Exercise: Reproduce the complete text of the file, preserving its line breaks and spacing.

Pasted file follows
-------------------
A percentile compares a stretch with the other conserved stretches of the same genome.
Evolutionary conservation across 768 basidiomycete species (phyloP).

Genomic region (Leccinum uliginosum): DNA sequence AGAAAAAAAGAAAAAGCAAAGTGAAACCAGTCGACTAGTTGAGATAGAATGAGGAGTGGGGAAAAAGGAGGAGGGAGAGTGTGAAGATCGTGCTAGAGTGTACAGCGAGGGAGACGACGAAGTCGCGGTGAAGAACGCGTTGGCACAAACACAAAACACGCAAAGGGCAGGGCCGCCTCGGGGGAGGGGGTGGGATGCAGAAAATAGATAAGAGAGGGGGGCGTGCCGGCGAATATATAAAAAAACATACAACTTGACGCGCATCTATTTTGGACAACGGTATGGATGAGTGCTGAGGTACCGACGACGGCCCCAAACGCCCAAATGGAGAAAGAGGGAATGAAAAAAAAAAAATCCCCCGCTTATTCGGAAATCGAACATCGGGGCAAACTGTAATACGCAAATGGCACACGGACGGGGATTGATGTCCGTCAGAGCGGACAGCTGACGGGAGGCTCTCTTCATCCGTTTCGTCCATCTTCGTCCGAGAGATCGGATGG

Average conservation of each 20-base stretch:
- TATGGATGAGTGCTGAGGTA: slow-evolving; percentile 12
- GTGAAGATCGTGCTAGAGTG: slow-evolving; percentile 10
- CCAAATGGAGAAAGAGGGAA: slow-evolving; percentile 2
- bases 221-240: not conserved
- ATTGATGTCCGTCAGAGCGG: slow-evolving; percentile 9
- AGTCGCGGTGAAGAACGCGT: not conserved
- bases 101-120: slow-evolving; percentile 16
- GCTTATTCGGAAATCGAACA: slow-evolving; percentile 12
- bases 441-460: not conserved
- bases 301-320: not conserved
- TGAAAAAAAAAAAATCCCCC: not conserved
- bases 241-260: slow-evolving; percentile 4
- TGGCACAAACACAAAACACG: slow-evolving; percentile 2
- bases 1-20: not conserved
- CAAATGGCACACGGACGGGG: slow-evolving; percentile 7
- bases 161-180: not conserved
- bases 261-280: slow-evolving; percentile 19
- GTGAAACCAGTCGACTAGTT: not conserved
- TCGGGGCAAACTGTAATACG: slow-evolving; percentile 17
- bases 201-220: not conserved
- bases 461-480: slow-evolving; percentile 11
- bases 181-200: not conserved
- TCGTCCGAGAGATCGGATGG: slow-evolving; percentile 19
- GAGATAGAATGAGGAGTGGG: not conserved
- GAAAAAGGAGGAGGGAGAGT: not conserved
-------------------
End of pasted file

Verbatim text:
A percentile compares a stretch with the other conserved stretches of the same genome.
Evolutionary conservation across 768 basidiomycete species (phyloP).

Genomic region (Leccinum uliginosum): DNA sequence AGAAAAAAAGAAAAAGCAAAGTGAAACCAGTCGACTAGTTGAGATAGAATGAGGAGTGGGGAAAAAGGAGGAGGGAGAGTGTGAAGATCGTGCTAGAGTGTACAGCGAGGGAGACGACGAAGTCGCGGTGAAGAACGCGTTGGCACAAACACAAAACACGCAAAGGGCAGGGCCGCCTCGGGGGAGGGGGTGGGATGCAGAAAATAGATAAGAGAGGGGGGCGTGCCGGCGAATATATAAAAAAACATACAACTTGACGCGCATCTATTTTGGACAACGGTATGGATGAGTGCTGAGGTACCGACGACGGCCCCAAACGCCCAAATGGAGAAAGAGGGAATGAAAAAAAAAAAATCCCCCGCTTATTCGGAAATCGAACATCGGGGCAAACTGTAATACGCAAATGGCACACGGACGGGGATTGATGTCCGTCAGAGCGGACAGCTGACGGGAGGCTCTCTTCATCCGTTTCGTCCATCTTCGTCCGAGAGATCGGATGG

Average conservation of each 20-base stretch:
- TATGGATGAGTGCTGAGGTA: slow-evolving; percentile 12
- GTGAAGATCGTGCTAGAGTG: slow-evolving; percentile 10
- CCAAATGGAGAAAGAGGGAA: slow-evolving; percentile 2
- bases 221-240: not conserved
- ATTGATGTCCGTCAGAGCGG: slow-evolving; percentile 9
- AGTCGCGGTGAAGAACGCGT: not conserved
- bases 101-120: slow-evolving; percentile 16
- GCTTATTCGGAAATCGAACA: slow-evolving; percentile 12
- bases 441-460: not conserved
- bases 301-320: not conserved
- TGAAAAAAAAAAAATCCCCC: not conserved
- bases 241-260: slow-evolving; percentile 4
- TGGCACAAACACAAAACACG: slow-evolving; percentile 2
- bases 1-20: not conserved
- CAAATGGCACACGGACGGGG: slow-evolving; percentile 7
- bases 161-180: not conserved
- bases 261-280: slow-evolving; percentile 19
- GTGAAACCAGTCGACTAGTT: not conserved
- TCGGGGCAAACTGTAATACG: slow-evolving; percentile 17
- bases 201-220: not conserved
- bases 461-480: slow-evolving; percentile 11
- bases 181-200: not conserved
- TCGTCCGAGAGATCGGATGG: slow-evolving; percentile 19
- GAGATAGAATGAGGAGTGGG: not conserved
- GAAAAAGGAGGAGGGAGAGT: not conserved